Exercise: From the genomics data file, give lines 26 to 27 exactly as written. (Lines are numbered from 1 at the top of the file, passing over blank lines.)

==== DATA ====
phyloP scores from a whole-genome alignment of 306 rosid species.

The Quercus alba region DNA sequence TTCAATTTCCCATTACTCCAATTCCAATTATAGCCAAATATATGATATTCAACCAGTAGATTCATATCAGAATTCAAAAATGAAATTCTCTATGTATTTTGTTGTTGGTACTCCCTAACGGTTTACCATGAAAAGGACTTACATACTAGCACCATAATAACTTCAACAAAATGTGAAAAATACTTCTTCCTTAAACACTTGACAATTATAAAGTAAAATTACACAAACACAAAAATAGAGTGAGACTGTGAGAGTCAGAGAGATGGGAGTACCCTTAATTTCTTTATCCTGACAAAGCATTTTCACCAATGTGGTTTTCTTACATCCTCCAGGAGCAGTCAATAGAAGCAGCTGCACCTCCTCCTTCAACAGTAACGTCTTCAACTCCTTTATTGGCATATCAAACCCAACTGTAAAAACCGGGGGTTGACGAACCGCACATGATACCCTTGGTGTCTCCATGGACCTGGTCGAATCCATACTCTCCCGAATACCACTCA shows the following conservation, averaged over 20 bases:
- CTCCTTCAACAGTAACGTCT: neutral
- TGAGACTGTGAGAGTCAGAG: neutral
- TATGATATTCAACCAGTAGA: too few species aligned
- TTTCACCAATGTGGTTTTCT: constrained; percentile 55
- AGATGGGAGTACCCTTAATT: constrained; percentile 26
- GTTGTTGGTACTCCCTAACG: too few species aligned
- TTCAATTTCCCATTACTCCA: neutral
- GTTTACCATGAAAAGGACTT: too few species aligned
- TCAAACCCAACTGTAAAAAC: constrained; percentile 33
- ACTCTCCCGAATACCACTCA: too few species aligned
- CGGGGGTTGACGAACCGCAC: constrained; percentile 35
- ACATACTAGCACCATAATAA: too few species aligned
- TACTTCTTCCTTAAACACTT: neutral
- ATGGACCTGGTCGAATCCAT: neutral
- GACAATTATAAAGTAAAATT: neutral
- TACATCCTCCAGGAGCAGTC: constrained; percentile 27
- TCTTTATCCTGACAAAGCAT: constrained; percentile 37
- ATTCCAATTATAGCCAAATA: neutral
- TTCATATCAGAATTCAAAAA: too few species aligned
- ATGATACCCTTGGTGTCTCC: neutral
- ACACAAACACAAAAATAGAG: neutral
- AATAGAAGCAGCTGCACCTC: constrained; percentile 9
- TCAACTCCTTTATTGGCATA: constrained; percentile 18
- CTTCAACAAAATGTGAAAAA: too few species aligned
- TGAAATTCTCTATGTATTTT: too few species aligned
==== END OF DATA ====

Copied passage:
- CTTCAACAAAATGTGAAAAA: too few species aligned
- TGAAATTCTCTATGTATTTT: too few species aligned